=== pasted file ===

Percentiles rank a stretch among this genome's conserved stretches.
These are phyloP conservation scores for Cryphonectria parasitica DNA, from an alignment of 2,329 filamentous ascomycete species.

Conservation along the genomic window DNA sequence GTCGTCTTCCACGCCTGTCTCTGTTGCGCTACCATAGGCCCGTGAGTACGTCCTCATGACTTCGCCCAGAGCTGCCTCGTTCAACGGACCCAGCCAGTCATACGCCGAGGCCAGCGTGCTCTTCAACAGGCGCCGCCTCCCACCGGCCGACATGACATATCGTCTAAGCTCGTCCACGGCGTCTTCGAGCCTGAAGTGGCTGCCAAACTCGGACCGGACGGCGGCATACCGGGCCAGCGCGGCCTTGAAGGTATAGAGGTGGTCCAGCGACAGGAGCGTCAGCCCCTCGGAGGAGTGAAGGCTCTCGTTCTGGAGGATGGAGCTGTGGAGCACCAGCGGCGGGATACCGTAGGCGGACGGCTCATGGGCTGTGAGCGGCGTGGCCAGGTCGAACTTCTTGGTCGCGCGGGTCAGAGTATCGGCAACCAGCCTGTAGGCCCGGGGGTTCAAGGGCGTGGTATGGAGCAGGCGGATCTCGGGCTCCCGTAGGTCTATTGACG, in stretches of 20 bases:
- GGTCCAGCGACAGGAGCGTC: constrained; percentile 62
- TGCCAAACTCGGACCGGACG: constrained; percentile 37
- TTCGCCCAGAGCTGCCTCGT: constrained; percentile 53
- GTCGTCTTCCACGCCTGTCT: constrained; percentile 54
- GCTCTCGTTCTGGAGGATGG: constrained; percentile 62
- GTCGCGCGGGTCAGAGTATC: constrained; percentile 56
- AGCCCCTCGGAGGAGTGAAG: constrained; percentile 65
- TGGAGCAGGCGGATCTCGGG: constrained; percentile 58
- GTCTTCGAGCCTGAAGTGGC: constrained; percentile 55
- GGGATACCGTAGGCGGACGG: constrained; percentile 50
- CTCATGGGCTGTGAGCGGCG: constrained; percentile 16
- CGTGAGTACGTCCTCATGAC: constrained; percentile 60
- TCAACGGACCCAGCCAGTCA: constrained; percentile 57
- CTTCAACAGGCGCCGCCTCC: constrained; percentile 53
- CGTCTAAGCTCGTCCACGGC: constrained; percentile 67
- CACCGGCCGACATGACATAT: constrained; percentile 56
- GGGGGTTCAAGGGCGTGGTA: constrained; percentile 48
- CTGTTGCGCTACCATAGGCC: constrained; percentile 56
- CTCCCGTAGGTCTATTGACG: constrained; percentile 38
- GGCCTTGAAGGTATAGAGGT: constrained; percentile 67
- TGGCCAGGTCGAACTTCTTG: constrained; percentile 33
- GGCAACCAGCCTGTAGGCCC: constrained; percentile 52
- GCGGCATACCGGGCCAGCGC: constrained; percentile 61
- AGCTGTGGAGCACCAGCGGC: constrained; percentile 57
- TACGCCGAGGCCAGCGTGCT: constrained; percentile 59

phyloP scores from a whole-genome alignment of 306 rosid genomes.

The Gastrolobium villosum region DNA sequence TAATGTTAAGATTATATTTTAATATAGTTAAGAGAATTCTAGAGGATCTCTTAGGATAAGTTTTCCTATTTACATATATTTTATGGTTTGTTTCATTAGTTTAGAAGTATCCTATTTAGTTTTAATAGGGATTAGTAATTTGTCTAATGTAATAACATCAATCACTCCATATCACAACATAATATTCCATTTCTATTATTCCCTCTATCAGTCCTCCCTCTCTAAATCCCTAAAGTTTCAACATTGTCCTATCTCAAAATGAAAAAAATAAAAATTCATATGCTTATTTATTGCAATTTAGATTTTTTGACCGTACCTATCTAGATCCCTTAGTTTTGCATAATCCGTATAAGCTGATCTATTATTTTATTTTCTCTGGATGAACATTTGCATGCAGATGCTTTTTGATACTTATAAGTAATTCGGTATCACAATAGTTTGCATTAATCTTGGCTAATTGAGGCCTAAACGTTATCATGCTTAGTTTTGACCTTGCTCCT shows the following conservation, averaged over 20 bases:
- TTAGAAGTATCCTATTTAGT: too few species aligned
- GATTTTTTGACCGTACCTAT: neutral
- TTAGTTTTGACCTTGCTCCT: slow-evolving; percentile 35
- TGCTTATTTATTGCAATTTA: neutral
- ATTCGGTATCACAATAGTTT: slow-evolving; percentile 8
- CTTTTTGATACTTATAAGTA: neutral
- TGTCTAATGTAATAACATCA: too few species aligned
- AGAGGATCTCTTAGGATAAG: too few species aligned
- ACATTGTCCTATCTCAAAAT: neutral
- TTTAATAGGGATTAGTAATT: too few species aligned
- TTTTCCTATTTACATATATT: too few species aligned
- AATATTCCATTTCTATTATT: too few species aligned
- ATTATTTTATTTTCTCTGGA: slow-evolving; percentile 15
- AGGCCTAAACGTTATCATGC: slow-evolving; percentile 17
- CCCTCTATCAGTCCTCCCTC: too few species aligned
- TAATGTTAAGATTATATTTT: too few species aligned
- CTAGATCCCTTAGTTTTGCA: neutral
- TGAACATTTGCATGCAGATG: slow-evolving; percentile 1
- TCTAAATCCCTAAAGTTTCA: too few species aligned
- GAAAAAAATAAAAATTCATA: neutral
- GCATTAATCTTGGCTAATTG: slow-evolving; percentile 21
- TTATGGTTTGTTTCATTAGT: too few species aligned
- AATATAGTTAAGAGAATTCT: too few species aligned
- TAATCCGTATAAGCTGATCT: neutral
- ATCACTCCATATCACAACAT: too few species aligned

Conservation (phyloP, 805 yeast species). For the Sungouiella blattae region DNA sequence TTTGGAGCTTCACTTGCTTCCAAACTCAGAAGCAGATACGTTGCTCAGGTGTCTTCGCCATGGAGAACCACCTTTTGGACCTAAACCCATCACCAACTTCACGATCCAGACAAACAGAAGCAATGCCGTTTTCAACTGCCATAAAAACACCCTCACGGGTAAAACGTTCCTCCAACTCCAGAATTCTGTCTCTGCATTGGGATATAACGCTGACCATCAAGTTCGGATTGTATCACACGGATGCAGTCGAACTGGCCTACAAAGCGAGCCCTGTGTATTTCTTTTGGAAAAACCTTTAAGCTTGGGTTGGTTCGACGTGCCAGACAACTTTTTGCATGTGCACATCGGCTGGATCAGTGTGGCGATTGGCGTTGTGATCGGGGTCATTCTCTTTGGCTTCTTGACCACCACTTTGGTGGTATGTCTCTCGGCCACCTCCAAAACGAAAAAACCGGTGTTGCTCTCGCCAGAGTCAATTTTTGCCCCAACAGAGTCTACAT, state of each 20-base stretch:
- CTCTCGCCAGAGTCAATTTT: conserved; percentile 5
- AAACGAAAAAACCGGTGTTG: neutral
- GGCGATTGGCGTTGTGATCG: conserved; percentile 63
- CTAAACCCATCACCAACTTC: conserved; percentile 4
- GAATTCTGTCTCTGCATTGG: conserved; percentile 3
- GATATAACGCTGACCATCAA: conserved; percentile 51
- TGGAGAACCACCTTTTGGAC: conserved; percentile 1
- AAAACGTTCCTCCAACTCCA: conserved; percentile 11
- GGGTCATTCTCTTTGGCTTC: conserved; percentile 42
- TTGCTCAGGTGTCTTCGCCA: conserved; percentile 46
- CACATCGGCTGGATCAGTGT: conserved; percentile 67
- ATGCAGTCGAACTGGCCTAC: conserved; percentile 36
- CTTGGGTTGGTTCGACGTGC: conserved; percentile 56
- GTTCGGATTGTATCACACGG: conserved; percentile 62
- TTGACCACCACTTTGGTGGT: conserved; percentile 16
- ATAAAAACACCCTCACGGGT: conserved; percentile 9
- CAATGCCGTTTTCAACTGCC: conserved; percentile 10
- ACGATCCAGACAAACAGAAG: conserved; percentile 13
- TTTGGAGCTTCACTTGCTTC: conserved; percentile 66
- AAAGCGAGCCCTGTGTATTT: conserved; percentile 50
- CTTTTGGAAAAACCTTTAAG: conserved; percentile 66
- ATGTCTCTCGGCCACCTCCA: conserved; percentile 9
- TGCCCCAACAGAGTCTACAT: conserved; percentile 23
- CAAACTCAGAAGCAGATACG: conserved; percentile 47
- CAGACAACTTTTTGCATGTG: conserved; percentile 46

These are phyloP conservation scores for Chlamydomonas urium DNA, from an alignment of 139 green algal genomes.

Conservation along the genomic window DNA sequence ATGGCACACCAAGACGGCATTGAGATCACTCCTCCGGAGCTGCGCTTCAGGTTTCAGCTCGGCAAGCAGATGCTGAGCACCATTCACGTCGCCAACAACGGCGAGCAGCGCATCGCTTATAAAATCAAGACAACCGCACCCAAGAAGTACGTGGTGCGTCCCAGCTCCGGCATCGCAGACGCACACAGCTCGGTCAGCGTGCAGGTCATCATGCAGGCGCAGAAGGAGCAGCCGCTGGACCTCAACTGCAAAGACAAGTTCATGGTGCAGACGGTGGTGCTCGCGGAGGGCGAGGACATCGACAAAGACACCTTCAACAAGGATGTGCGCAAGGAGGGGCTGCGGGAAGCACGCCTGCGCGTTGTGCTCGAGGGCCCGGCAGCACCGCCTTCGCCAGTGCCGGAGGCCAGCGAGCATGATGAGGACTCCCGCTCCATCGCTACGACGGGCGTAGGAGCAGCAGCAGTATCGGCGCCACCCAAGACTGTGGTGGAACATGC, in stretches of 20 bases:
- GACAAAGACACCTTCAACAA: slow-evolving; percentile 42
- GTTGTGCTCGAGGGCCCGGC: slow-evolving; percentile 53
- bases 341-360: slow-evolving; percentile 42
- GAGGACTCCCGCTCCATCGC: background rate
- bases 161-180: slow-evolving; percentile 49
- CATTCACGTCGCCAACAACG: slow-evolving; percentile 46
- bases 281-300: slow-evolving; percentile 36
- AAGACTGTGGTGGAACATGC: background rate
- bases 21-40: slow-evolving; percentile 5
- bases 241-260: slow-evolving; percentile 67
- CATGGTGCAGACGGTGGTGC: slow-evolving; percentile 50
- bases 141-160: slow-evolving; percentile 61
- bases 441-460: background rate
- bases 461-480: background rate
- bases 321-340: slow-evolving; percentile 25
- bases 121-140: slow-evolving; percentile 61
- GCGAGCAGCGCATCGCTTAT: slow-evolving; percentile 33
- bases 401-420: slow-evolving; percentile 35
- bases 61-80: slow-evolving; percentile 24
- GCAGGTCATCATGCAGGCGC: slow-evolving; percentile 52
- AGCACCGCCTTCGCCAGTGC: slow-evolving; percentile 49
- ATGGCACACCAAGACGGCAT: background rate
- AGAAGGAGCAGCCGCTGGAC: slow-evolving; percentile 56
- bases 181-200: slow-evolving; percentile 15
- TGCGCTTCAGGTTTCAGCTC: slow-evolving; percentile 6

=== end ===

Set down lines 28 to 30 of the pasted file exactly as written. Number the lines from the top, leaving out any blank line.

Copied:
- TACGCCGAGGCCAGCGTGCT: constrained; percentile 59

phyloP scores from a whole-genome alignment of 306 rosid genomes.

The Gastrolobium villosum region DNA sequence TAATGTTAAGATTATATTTTAATATAGTTAAGAGAATTCTAGAGGATCTCTTAGGATAAGTTTTCCTATTTACATATATTTTATGGTTTGTTTCATTAGTTTAGAAGTATCCTATTTAGTTTTAATAGGGATTAGTAATTTGTCTAATGTAATAACATCAATCACTCCATATCACAACATAATATTCCATTTCTATTATTCCCTCTATCAGTCCTCCCTCTCTAAATCCCTAAAGTTTCAACATTGTCCTATCTCAAAATGAAAAAAATAAAAATTCATATGCTTATTTATTGCAATTTAGATTTTTTGACCGTACCTATCTAGATCCCTTAGTTTTGCATAATCCGTATAAGCTGATCTATTATTTTATTTTCTCTGGATGAACATTTGCATGCAGATGCTTTTTGATACTTATAAGTAATTCGGTATCACAATAGTTTGCATTAATCTTGGCTAATTGAGGCCTAAACGTTATCATGCTTAGTTTTGACCTTGCTCCT shows the following conservation, averaged over 20 bases: